Which of these two Star Alliance lounges do you prefer, and why?

David

David Flynn is the Editor-in-Chief of Executive Traveller and a bit of a travel tragic with a weakness for good coffee, shopping and lychee martinis.

24 Dec 2013

Total posts 83

Not sure if there is really a choice. Upon entering the SQ lounge, I was politely directed to the NZ lounge.

Virgin Australia - Velocity Rewards

13 Jan 2015

Total posts 584

There is a choice under the rules of star alliance membership.  If they redirect you just point out that out to them.

24 Dec 2013

Total posts 83

Not sure I want to force my way into a lounge when the staff don't want me there. It may not be such a pleasant experience.
Anonymous: I had no problems entering the SQ Sydney lounge a couple of weeks back with a Thai Airways business class boarding pass (which also said "Air New Zealand lounge" on it). No discussion at the door - just "welcome, here's the WiFi code".

SQ gets paid for every guest that enters the lounge (either by the airline that sold the business class or first class ticket, the frequent flyer program if the traveller is Star Alliance Gold sitting further back or the lounge program if the right Air Canada or United lounge card is held, so a smart lounge manager would happily take that extra revenue provided the lounge's core guests (SQ passengers) aren't being turned away as a result.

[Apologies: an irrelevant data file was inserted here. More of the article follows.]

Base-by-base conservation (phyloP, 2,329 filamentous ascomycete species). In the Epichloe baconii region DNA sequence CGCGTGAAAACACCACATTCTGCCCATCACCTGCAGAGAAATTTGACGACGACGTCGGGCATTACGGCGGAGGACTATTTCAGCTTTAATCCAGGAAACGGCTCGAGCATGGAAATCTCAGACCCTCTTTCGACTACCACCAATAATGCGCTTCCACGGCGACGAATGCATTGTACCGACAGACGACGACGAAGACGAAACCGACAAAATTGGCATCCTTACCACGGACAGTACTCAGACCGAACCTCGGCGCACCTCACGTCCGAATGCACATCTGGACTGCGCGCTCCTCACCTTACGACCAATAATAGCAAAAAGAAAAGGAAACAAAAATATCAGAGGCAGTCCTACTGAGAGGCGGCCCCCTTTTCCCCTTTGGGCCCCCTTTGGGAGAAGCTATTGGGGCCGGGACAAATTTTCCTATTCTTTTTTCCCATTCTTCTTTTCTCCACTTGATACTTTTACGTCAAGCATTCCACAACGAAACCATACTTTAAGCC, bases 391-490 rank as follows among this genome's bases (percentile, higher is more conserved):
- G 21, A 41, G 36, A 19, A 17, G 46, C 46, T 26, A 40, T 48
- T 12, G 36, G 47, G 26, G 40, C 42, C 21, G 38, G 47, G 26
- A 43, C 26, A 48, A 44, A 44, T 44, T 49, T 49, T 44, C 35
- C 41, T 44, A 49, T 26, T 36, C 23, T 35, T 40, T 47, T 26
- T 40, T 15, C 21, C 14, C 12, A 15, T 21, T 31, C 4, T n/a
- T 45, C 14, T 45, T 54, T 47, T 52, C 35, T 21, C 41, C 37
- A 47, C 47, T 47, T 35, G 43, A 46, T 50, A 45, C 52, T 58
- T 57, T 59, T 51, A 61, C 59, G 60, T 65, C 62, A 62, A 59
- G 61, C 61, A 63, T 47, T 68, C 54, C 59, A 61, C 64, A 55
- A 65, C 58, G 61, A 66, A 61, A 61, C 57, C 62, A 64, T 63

24 Oct 2010

Total posts 2341

You're not 'forcing your way' into the lounge - you're just following the rules and expecting that lounge staff know those rules too. If they don't you can explain why you're entitled to access and have them look up their own rule book or show them (on your smartphone) the relevant page of the Star Alliance website. There's nothing 'forceful' about this, certainly not when done with tact, graciousness and a smile.

24 Oct 2010

Total posts 2341

All airlines will indeed direct you to their nominated lounge, as we've mentioned in the article, but if you're in business class or hold Star Alliance Gold frequent flyer status there's nothing to stop you from using the equivalent lounge of any other Star Alliance member in that airport.

Virgin Australia - Velocity Rewards

10 Nov 2011

Total posts 123

I really like the SQ lounge and the food offering is generally good but my god the wifi is pretty much non existent. 

10 Jan 2017

Total posts 9

Sounds like the Sydney SQ lounge is better than the Melbourne one then, that is very poor when it comes to food

Qantas - Qantas Frequent Flyer

17 May 2014

Total posts 33

I tend to disagree with my experience of late night departure showing NZ's lounge food offering is inferior than SQ's.

NZ

13 Aug 2016

Total posts 40

NZ's food offering in there MEL/SYD lounges increase for the PM peak back to New Zealand its noticeability diferen't to food outside of this rush.

Star Alliance

26 Sep 2014

Total posts 3

I have experienced both.  I found more power outlets in NZ and the food selection was more to my taste.  I agree SQ is quieter and the food good, but not much of a selection.  Flip a coin.